The Organizing your course accessibly and Setting release conditions and special access to support students with different needs topics provide guidance on organizing your course and setting release criteria to better support students with disabilities. This topic and the Accessible HTML templates discuss design decisions you should consider when creating HTML content. Most of the tips provided are web content standards set by the World Wide Web Consortium in the Web Content Accessibility Guidelines.
We recommend that you create HTML topics for your course content when possible. HTML code is easier for assistive technologies to interpret than application based files such as MS Word. It also allows you to link content topics together and link content to different tools in Learning Environment.
Tip Consider using one of our accessible HTML templates to streamline your content creation process.
- Use a simple layout that does not organize content in tables or columns. Simply organized material is easier for students to read and understand, is easier for assistive technology to interpret and present, and is easier for mobile and handheld devices to resize.
- Use headings to communicate the relationships between sections. Use Heading 1 for the title, Heading 2 for major sections, Heading 3 for subsections, etc. If headings are used correctly, screen reader users can quickly search a page by heading and participants with cognitive disabilities can understand how sections and content relate easier.
- Make sure each heading is unique. Do not use the same text for a Heading 3 (subsection) that you used for your Heading 1 at the start of the document. The same principle applies to file/item names. Make sure each file or item you create has a unique name.
- Include a table of contents that links to each section and "Back to top" links at the end of each section for longer documents.
- Include alternative text descriptions (alt text) for all graphics. Use double quotes (null) "" as the alt text if the object is a decorative element that does not add meaning. If the graphic is a link, begin the alt text "Link to". The HTML Editor in Learning Environment automatically prompts you to include alt text when you insert an image.
- Include detailed captions below tables and graphs. These captions should explain what the objects convey, including important trends and statistics. This will help all students interpret the objects. For tables, include a summary element in the table tag that explains how the table is organized and make sure tables make sense when read from left to right. Screen readers have difficulty conveying information that reads from top to bottom.
- Use the same text on-screen and in the alt text for links. Make sure the text describes the action that will occur. Never use text such as "Click Here" as the link. Screen reader users often use a list of links to quickly navigate actions on a page, this is not possible if links are not descriptive.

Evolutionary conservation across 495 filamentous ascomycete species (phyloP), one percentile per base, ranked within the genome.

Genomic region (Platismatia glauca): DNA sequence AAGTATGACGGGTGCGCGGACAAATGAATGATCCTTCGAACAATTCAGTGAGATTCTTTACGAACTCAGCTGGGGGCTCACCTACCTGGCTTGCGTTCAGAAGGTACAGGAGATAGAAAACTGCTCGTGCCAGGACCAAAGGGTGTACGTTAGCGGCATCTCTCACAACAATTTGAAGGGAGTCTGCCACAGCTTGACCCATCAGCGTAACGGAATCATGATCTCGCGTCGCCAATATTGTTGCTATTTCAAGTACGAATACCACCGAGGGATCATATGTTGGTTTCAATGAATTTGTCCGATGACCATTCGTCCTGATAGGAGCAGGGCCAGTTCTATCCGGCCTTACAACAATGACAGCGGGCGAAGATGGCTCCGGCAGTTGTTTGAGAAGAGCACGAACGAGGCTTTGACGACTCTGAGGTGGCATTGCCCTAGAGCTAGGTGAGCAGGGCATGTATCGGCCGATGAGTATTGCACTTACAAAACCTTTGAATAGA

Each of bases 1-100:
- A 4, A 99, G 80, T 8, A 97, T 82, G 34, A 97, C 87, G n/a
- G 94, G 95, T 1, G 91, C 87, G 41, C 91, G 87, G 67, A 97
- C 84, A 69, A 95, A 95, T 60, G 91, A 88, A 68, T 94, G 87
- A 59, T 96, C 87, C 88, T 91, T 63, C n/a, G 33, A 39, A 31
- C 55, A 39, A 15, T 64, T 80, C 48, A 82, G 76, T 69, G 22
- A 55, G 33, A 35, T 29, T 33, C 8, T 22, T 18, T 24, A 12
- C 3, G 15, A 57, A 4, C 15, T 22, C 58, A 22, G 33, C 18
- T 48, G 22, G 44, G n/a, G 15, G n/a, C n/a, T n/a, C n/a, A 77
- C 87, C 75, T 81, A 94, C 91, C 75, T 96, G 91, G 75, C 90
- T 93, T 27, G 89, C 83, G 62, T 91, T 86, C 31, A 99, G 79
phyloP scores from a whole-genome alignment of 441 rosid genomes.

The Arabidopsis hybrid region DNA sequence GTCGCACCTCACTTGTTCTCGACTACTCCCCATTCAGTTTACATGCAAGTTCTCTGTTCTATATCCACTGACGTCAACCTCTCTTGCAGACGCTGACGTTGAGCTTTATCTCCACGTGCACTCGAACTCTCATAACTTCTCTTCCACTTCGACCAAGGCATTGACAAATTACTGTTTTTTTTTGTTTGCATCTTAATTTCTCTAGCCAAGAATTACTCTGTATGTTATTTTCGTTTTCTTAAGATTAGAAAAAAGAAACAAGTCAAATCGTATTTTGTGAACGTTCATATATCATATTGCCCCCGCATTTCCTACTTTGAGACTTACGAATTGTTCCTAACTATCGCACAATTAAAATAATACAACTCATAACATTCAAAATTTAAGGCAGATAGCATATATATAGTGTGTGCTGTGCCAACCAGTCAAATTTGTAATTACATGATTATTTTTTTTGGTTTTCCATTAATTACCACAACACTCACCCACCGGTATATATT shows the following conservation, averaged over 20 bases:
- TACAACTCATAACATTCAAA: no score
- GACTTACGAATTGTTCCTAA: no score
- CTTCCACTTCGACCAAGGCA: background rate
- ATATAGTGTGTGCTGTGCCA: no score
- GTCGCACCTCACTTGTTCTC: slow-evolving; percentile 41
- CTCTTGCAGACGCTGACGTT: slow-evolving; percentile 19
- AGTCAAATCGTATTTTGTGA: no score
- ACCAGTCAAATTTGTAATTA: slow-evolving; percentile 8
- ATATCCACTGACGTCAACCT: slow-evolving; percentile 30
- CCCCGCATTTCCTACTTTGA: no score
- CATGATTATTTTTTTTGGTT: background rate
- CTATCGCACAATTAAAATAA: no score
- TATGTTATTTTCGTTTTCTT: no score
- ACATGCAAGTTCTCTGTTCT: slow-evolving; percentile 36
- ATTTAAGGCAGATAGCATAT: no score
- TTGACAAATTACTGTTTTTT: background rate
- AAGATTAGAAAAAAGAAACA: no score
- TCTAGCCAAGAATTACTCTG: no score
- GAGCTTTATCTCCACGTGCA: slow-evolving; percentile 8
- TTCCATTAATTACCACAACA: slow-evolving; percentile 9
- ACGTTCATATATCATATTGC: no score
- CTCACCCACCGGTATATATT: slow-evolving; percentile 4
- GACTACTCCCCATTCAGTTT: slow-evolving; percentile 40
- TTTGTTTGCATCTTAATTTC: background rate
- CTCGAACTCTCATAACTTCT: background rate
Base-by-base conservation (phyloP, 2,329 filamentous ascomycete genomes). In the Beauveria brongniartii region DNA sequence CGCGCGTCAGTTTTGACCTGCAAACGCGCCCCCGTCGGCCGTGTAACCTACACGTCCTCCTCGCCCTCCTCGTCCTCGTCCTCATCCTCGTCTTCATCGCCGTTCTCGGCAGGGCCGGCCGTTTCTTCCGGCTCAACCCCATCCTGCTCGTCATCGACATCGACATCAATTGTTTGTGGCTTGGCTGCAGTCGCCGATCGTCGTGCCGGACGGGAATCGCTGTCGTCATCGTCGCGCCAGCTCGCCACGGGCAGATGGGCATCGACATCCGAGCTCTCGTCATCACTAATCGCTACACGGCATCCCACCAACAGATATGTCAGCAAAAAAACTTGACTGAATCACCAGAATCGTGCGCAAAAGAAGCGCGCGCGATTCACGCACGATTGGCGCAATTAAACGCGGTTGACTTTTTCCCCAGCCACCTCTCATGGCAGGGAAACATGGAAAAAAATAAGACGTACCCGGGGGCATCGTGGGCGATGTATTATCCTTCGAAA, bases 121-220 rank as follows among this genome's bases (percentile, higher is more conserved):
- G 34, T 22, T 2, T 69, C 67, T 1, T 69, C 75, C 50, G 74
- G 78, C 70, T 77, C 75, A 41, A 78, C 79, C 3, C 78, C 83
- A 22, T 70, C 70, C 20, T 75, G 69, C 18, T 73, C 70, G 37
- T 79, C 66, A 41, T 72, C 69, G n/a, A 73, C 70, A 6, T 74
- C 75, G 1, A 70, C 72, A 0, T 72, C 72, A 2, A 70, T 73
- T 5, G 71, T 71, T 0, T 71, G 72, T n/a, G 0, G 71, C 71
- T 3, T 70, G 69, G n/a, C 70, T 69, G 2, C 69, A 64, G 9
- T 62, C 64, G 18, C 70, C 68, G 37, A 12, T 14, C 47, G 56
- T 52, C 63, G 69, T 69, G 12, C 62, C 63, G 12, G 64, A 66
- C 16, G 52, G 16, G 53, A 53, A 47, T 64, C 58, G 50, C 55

- Include text alternatives of multimedia content, such as audio or video files. If you do not have the time to create a complete text alternative, include a descriptive label that summarizes the content.
- Do not use blinking or flashing multimedia as it can cause seizures in individuals with photosensitivity. Use animation when it helps convey a concept and not to draw attention to an unchanging object. Use a combination of size, color, and prominence to draw attention to objects.
- Never use only color to convey meaning. If you want to show how concepts and objects relate to each other use a combination of size, color, and text labels.
- Ensure there is a strong contrast between the text and background colors used in your course materials. (See Editing course colors for more information on setting course colors.)
- Use relative font sizes and make sure the text and page layout adjusts when font sizes are changed. Users should not have to scroll horizontally.
- Present material in HTML where possible. If you need to use other file formats (such as video files), choose formats that are recognized by most browsers and/or offer the material in multiple formats.
- If you use PDF files, make sure they were scanned with optical character recognition (OCR) so the text can be read by screen readers. Scan pages with multiple columns one column at a time so that OCR works correctly. Add bookmarks for major sections to make the content easier to navigate.
- If you create PDF documents from Microsoft Word or another word processor, make sure you format titles and sections using headings so they are tagged correctly in the PDF.
- If users can use text-to-speech software to read text aloud or highlight text as they go through it, test the software to ensure it functions correctly for specific tools and settings you want to create. For example, disabling right-click in quizzes can prevent some text-to-speech software from tracking text, so try your software to see if you experience similar issues.